One of the places I go online is Evil Mad Scientist Labs, which is maker stuff - but it isn't all robots and coding. They also have sewing and cooking and non-soldering electronics and some interesting linkdumps (and kits that are, unfortunately, out of my budget).

#49 ::: Clifton ::: (view all by) ::: January 25, 2015, 02:02 AM:

Before the discussion goes further in a direction that I'm finding very uncomfortable, I'd like to remind everyone that the author of the article, debcha, is a member of this community, and one whose contributions I personally have valued a lot.

Please think at least twice before you talk stink about your neighbor and acquaintance here. Thank you, sincerely.

#50 ::: Terry Karney ::: (view all by) ::: January 25, 2015, 02:45 AM:

I read this elseweb and there were aspects of it which rang clear as a bell for me. The Maker Culture I saw in SF was largely male dominated, with showier (or more "high tech") aspects being the one's people were talking about. Access to a machine shop is a larger part of it, which meant one had to have the time to get a place with the lathes/mills/welding equipment/etc. and the time/money to take the classes the shop required before one could use them.

I confess part of why I didn't join tech-shop was being sort of stiff-necked. I'm a dab hand on both mill, and lathe (having been a machinist), and paying them to say, "yes, you can use it; like so, and here is the class to use it like so", stuck in my craw some.

When I went to Maker Faire what I saw was big projects, with metal, and armatures, and electricity, gettint the front and center play, and the fiber arts, plants, soapmaking, beekeeping, being in the back. One can guess at the relative ratios of men and women in the various areas.

When I look at places which have projects (say, Instructables), I see a lot of stuff that requires tools (torches, forges, grinders, welders, lathes, presses, etc., arduinos), and a lot of it is money intensive. It's not that I don't think it's interesting, or useful: learning how to tinker is a valuable thing, but it's seems oddly skewed.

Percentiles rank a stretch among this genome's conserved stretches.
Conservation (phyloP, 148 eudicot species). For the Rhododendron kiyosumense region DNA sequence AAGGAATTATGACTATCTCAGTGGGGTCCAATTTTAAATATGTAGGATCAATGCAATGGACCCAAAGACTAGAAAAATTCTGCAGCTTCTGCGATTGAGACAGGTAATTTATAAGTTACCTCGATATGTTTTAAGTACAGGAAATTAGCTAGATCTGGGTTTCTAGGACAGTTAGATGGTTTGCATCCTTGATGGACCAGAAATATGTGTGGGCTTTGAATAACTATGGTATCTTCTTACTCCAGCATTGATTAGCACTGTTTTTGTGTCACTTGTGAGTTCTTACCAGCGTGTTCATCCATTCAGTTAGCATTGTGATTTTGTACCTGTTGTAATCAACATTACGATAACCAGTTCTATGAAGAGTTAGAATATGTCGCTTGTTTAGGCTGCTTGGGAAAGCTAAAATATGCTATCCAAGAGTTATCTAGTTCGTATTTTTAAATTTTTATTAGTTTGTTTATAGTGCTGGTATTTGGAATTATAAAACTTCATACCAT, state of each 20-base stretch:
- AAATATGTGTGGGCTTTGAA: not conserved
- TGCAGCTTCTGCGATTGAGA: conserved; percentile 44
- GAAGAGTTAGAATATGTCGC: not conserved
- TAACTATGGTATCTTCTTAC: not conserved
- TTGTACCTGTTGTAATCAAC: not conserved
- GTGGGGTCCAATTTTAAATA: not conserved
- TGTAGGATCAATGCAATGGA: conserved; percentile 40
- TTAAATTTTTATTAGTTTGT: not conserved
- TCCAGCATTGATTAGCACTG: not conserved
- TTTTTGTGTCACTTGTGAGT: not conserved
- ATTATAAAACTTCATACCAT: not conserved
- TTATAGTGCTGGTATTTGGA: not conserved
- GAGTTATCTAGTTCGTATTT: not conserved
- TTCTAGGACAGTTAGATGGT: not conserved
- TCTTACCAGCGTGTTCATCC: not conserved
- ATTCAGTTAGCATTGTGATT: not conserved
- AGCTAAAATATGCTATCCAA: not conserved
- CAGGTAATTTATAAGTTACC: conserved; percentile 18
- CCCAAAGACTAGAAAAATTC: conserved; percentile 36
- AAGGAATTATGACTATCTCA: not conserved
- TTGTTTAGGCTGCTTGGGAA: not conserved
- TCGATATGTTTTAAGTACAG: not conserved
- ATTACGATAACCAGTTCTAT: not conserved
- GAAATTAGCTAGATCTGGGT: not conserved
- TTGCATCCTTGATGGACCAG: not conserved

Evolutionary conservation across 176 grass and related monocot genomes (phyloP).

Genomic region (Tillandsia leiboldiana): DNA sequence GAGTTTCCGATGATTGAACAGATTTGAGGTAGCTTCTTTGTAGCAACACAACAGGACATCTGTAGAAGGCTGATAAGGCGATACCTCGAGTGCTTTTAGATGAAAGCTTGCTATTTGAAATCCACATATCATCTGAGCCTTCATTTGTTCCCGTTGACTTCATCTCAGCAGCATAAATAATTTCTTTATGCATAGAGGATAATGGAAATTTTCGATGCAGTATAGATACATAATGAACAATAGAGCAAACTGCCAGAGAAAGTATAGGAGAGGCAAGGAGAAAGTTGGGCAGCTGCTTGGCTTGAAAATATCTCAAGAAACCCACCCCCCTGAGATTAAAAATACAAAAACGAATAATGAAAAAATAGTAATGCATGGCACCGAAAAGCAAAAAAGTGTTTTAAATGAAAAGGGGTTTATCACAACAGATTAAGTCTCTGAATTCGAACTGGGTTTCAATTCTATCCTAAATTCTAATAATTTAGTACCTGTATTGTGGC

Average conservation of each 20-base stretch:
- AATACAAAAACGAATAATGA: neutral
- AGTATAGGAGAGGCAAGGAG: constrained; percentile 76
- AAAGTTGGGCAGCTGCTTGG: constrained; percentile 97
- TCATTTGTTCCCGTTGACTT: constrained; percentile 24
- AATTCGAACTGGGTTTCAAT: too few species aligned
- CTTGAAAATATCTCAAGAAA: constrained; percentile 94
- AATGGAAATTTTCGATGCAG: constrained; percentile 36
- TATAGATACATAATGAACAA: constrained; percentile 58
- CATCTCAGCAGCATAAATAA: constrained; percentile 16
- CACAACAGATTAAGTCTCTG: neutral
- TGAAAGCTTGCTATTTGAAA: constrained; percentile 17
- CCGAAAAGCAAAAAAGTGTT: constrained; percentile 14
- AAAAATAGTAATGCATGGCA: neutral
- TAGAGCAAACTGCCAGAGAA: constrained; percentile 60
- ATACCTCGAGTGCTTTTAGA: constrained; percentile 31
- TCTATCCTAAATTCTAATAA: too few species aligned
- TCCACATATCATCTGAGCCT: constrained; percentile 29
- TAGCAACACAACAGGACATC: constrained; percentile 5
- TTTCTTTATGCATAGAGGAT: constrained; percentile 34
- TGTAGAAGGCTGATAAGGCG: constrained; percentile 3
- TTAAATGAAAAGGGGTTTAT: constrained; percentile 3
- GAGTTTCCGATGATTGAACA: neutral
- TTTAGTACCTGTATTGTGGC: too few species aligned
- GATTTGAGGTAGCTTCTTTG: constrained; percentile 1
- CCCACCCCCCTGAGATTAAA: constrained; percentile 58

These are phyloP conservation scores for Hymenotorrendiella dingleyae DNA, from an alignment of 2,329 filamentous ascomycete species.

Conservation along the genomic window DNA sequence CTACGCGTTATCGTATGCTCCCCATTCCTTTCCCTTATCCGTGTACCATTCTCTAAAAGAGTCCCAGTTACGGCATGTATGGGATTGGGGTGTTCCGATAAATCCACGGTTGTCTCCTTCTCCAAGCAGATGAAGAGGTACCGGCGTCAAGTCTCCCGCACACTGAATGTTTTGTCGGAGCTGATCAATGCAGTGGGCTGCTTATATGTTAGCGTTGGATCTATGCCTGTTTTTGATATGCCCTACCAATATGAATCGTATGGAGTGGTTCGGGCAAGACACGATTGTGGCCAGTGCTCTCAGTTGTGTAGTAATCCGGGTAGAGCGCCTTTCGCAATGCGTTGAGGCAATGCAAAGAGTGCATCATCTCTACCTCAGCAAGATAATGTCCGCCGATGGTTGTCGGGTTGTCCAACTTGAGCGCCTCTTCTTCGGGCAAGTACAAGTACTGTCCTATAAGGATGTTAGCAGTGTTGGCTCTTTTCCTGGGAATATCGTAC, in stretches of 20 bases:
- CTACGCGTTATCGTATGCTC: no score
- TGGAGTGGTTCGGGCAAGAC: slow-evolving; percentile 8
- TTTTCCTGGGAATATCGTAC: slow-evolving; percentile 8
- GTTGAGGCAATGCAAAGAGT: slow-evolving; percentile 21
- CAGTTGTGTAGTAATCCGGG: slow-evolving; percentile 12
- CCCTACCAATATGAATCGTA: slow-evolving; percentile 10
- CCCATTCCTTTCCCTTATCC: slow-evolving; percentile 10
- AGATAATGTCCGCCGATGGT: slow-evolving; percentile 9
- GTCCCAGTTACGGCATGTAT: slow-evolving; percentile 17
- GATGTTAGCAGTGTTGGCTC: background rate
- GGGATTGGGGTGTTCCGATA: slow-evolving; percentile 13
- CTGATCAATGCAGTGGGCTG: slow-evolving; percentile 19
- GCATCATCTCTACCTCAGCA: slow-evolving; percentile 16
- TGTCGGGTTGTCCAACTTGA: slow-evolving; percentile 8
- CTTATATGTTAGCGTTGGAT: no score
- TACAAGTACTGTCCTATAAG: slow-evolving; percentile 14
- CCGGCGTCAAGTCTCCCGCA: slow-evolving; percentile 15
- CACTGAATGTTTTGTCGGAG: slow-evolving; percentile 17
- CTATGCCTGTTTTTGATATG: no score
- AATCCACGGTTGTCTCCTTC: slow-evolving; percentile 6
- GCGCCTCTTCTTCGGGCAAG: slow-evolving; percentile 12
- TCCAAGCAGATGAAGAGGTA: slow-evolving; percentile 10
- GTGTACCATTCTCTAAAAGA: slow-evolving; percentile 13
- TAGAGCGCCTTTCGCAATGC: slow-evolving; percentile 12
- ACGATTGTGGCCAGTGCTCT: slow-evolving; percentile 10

A recent Instructables has the following list:

Anti-Rape Gloves

Huge Wood Nixie Clock

10 Unusual Uses for Baking Soda

Make Wooden Rings with a Drill

Quick Mozzarella Curds

Palletable Workbench

Industrial Fly Trap

Adhesives 101: How to Glue...

Candle Polish Wood

$2 Dremel Router Attachment

Infinity Scarf Knit on a Loom

Can into Drinking Can/Glass

Woodcarving the Female Form

Copper Industrial-Style Display Lighting

Dead Bug Prototyping & Freeform Electronics

Five of those requires a shop, one is based on modifying a power tool (the Dremel: so it's a $2 kludge, for a $100 tool.

One of them is a case study about a guy who carves statues into lving trees (in this case a 500 year old oak)

The Candle Polish looks like it's going to be pretty simple, but he has a heat gun and a propane torch involved.

The Anti-Rape gloves (ignoring the problematic aspect of the "Stranger Rape" model which is the driving force behind his wanting to protect his sister), call for Calipers, Angle Grinder, Belt Sander, Dremel, Automatic Centerpunch, Tap and Die set.

The piece on how glues work is pretty simple, and informative.

COnverting the pallets to a workbench.... Clamps, planer, Miter Saw (or box), brackets, level, circular saw.

The Can into drinking glass was the only "no cost" project (being instructions on how to use a can-opener to remove the top, and thus have a cup)